Meltdown and Spectre: Chip hack gets a name, emergency patch and official statement from Microsoft

Reading time icon 3 min. read

Readers help support MSPoweruser. When you make a purchase using links on our site, we may earn an affiliate commission. Tooltip Icon

Read the affiliate disclosure page to find out how can you help MSPoweruser effortlessly and without spending any money. Read more

The story regarding the massive vulnerability in nearly every PC and apparently also phone for the last 20 years is rapidly unfolding today and more details have now been revealed by two security researchers at the centre of the discovery.

Dubbed  “Meltdown” and “Spectre,”  and in “almost every system,” the vulnerability has apparently been present since 1995 and lets hackers access data from any location in the physical memory of a system.

“An attacker might be able to steal any data on the system,” said Daniel Gruss, a security researcher.

The team confirmed that not just Intel chips are affected with some but not all AMD chips also vulnerable. AMD, however, said: “Due to differences in AMD’s architecture, we believe there is a near zero risk to AMD processors at this time.”

ARM added that some of its processors, including its Cortex-A chips, are affected. Cortex-A cores are also used in Qualcomm’s popular Snapdragon series.

Using the Meltdown hack, an unprivileged application such as Javascript code could potentially read your passwords from memory and export them anywhere on the internet. Mozilla has confirmed that a Javascript-based attack is possible and are patching Firefox to mitigate this. Intel has said attackers will however not be able to modify the RAM of a PC or phone, limiting the damage somewhat.  Spectre can, however, trick applications into revealing information.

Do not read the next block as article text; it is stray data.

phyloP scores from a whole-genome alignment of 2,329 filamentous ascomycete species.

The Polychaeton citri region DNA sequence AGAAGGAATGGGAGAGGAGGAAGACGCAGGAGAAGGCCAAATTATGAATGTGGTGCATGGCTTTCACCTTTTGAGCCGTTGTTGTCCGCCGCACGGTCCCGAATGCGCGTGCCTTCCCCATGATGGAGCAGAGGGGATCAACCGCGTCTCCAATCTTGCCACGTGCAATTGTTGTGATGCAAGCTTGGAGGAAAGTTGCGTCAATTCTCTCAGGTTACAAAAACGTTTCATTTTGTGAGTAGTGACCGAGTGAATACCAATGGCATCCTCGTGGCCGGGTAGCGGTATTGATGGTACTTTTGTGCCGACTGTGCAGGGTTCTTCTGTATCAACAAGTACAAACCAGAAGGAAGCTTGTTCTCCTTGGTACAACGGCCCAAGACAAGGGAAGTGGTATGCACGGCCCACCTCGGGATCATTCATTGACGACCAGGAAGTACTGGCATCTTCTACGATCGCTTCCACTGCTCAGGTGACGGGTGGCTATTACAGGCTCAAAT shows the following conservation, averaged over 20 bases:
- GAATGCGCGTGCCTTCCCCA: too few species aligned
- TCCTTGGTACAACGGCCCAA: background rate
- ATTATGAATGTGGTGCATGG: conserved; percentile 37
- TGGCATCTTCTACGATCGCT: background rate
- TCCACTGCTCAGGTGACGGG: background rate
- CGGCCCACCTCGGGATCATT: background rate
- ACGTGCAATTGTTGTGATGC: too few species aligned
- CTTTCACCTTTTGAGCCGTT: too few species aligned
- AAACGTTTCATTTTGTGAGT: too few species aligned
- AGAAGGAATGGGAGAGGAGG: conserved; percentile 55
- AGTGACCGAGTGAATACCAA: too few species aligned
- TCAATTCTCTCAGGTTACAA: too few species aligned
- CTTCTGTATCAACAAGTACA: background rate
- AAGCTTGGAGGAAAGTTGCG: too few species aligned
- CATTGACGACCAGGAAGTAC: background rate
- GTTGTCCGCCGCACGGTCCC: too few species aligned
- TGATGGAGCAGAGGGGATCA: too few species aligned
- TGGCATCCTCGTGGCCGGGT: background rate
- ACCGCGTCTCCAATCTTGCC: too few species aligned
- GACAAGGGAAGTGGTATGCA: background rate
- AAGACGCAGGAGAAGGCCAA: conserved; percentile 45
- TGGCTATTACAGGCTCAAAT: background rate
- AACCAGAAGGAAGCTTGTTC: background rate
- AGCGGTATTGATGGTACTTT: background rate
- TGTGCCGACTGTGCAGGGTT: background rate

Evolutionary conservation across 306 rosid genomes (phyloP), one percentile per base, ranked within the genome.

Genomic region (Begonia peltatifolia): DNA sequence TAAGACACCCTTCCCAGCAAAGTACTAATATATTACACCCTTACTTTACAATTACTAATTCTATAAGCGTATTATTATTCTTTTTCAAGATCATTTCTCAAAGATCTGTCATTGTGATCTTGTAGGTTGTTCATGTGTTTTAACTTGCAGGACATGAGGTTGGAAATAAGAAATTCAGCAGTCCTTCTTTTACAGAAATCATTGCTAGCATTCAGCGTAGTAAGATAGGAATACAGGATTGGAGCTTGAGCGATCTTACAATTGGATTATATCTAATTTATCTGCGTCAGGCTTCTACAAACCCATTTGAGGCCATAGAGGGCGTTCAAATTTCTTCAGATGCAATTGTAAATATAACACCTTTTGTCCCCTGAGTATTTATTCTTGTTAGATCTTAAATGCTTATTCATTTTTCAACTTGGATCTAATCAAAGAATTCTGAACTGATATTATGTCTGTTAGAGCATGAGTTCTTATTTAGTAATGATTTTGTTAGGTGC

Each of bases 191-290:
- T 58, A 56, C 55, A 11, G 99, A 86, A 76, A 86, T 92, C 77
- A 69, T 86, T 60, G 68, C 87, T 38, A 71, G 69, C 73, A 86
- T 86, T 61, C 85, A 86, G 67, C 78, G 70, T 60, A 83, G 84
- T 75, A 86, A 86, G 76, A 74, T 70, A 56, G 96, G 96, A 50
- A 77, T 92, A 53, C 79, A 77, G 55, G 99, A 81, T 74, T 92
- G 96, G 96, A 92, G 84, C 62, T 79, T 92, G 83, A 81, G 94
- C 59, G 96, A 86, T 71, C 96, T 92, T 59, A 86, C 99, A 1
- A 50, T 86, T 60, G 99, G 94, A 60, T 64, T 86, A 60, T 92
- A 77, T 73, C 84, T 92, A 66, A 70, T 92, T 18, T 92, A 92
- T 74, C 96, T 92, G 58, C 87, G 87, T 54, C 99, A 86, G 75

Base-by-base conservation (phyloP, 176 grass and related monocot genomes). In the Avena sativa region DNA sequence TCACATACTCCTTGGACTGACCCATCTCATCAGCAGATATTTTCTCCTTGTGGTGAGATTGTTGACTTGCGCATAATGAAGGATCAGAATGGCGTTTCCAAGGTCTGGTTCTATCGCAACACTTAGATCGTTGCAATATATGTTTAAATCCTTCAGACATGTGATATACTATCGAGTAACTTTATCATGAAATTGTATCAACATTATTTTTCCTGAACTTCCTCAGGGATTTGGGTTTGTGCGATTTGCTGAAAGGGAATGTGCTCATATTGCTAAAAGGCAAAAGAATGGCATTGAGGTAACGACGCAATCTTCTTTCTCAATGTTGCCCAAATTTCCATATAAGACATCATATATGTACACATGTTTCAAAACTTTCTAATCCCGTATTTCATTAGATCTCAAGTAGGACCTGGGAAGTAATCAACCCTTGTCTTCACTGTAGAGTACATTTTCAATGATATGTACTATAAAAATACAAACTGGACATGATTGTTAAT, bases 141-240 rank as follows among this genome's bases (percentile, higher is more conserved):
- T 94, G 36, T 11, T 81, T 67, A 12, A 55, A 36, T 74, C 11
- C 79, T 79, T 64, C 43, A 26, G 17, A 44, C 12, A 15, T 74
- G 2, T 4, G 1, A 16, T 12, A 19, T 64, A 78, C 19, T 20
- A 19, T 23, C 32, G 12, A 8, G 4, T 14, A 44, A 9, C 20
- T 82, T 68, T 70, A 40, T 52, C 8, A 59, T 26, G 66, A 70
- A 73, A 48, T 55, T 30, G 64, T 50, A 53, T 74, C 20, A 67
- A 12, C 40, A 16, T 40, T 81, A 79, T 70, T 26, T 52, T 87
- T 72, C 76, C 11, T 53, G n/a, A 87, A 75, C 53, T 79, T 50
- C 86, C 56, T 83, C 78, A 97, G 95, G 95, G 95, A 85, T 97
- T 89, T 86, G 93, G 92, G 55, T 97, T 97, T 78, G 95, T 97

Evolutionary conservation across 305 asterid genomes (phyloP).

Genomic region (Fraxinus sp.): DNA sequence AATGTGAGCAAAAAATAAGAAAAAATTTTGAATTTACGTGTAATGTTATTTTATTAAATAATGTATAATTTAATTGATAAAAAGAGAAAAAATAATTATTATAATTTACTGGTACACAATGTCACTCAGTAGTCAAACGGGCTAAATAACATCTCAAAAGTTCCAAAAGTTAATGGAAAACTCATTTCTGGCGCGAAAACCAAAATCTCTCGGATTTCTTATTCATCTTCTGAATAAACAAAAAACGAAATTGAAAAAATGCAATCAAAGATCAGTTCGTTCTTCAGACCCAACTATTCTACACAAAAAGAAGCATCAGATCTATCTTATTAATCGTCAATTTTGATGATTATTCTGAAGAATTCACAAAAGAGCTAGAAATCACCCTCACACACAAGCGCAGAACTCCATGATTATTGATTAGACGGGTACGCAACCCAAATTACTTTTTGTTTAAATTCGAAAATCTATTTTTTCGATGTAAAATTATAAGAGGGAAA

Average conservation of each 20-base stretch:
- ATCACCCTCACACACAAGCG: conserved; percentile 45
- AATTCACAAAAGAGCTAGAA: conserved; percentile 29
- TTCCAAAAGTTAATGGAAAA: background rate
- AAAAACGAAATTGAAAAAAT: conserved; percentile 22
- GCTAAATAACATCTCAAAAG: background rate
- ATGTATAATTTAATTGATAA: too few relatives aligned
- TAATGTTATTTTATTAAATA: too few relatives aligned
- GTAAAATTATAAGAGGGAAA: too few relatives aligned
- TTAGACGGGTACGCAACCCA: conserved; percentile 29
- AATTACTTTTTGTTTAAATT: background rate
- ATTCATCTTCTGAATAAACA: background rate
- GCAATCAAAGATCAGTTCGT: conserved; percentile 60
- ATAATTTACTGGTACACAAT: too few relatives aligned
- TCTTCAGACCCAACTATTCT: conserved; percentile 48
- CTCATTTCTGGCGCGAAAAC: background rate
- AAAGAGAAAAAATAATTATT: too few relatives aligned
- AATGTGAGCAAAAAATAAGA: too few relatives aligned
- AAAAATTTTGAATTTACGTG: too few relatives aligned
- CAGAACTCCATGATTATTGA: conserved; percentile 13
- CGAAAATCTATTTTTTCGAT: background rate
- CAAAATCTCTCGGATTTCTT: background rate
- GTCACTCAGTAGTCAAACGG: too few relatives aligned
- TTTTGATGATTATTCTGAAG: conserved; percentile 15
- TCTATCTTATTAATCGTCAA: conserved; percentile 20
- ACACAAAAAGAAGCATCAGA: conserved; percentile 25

At present, the UK’s National Cyber Security Center said there is no evidence of malicious exploits in the wild, but given the scope of the vulnerability, we assume hackers are rushing to produce exploit code, with proof of concept code already being released on Twitter by security researcher Erik Bosman.

The full details of the vulnerability have now been published here.

Microsoft has released an out of band security patch to address the issue, saying in a statement:

We’re aware of this industry-wide issue and have been working closely with chip manufacturers to develop and test mitigations to protect our customers. We are in the process of deploying mitigations to cloud services and have also released security updates to protect Windows customers against vulnerabilities affecting supported hardware chips from Intel, ARM, and AMD. We have not received any information to indicate that these vulnerabilities had been used to attack our customers.

Apple reportedly patched the flaw in macOS 10.13.2 and patches for Linux systems are also available and new processors are expected to be re-engineered further address the issue.

The Windows 10 patch will be automatically applied at 5PM ET / 2PM PT today, while patches for older versions of Windows will roll out on Patch Tuesday. Microsoft has not said if they will be patching Windows XP.

The patch has the potential to slow PCs down, but newer processors such as Skylake are less affected, and not all tasks are equally affected, with tasks such as accessing many small files more affected than simply browsing for example.

While the vulnerability has been sold as a Intel issue initially, PCs are much easier to fix than the vast raft of Android phones who are no longer receiving updates, suggesting, in the end, this may become a phone problem for well into the future.

Daniel Gruss, noting how tricky the Spectre attacks are to mitigate, said they problem are “going to haunt us for years.”

Via ZDNET, the Verge

More about the topics: meltdown, security, Spectre